Historical Society of Michigan.

Ethiopian children, the offspring of immigrants to the Jewish state rescued during
Israel's Operation Moses, participate in tree-planting activities at a Jewish National
Fund Forest in Israel.

Tu B'Shevat: A Jewish Link To Israel

Continued from page L-1

the eating of three different types of
fruits.
One grouping of fruits are those
which are entirely edible, such as
seedless grapes, figs, pears and
blueberries. A second category is
fruits which contain pits, but whose
outsides are edible. This group
includes: olives, dates, cherries and
apricots. The third group is made
up of fruits whose outside shell may
not be eaten. This type of fruit
includes pomegranates and nuts.
The kabbalists associated
symbolism with the various parts of
the fruits. Those parts which can be
eaten represent holiness; the
inedible pits represent the internal
impurity; and the shells serve as
protection for the fragile holiness
inside.
Another interpretation of the
three types of fruits refers to
different kinds of personalities.
Some people maintain a hard
outside shell, guarding themselves
against closeness to others. Some
people allow some closeness with
others, but only to a point. They
reserve the internal pit which
prevents total openness. A third
group of people are comfortable in
a state of complete openness and

intimacy. The Tu B'Shevat seder
helps us to consider the positive
value found in all different types of
people, as we enjoy the flavor of a
variety of delicious fruits.
Similar to Passover, it is
customary in the Tu B'Shevat seder
to drink four cups of wine (or grape
juice), but in this case there is an
unusual configuration of white and
red wines. The first cup is white, the
second cup white with a touch of
red, the third cup red with a touch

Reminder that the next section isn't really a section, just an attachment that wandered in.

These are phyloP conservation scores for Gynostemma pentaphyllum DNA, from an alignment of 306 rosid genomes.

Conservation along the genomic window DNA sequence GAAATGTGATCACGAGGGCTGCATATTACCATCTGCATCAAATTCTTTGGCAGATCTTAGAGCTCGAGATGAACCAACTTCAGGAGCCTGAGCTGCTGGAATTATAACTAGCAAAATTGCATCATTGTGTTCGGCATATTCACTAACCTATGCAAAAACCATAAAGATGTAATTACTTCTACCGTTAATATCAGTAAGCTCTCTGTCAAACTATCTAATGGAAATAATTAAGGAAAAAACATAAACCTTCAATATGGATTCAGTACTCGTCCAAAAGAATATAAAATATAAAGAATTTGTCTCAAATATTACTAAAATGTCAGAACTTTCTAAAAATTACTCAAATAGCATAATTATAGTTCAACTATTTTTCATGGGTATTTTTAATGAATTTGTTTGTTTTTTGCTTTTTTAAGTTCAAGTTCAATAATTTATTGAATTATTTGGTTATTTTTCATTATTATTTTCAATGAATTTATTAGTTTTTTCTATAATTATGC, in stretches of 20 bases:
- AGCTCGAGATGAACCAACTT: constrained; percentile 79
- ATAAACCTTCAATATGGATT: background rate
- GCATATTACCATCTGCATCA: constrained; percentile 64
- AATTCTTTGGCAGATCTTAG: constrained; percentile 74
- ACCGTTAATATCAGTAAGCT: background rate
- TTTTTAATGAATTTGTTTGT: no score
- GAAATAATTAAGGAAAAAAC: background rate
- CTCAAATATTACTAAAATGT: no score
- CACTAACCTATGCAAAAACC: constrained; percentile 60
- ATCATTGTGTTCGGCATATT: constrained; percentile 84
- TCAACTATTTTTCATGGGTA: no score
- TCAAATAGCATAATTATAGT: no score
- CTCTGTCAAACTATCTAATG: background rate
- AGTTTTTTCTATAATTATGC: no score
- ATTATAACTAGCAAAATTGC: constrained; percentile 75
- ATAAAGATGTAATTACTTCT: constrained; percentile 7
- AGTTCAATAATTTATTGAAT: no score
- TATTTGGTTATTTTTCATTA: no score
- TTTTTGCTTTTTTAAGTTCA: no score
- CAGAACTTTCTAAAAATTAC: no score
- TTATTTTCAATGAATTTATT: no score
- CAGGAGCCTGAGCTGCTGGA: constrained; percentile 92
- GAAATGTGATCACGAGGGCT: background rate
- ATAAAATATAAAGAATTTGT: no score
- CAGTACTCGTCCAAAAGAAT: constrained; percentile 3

of white and the fourth cup is red
wine. This change in colors
represents the change in the
seasons of nature — from the white
of winter to the red leaves of
autumn.
Tu B'Shevat would not be
complete without the actual planting
of new trees. In Israel, this day is
marked by elaborate tree-planting
ceremonies held by schoolchildren.
Outside of Israel, adults and
children give money to the Jewish
National Fund to arrange for trees
to be planted in Israel.
Tree planting is a custom which
is central to the life of every Jew.
The Talmud describes a practice by
which parents planted a tree to
commemorate the birth of each

child — a cedar for a boy and a
cypress for a girl. When the children
would grow up and marry, the poles
of their chuppah would be made
from the branches of their
respective trees.
Tu B'Shevat is a day to
consider the vital importance which
trees plays in our everyday lives.
Trees provide food, lumber, shade
and oxygen. Trees beautify our
landscape while they prevent soil
erosion. Tu B'Shevat is a worthwhile
time to rediscover our world of trees
and learn to appreciate how
valuable trees are to our survival.
It's an appropriate day to take a
family walk in the woods, to plant a
garden or read about the wonders
of nature.
With all of these possible ways
to celebrate Tu B'Shevat, we should
not forget that the holiday is rooted
in its association with the physical
Land of Israel. The most appropriate
way to celebrate Tu B'Shevat is to
be in Israel. And if this is not
possible, then let's use this Tu
B'Shevat to plan our next trip to
Israel to plant a tree in person!

Rabbi Pachter is associate rabbi of
Adat Shalom Synagogue.

THE DETROIT JEWISH NEWS

L-3

Back to Top

© 2020 Regents of the University of Michigan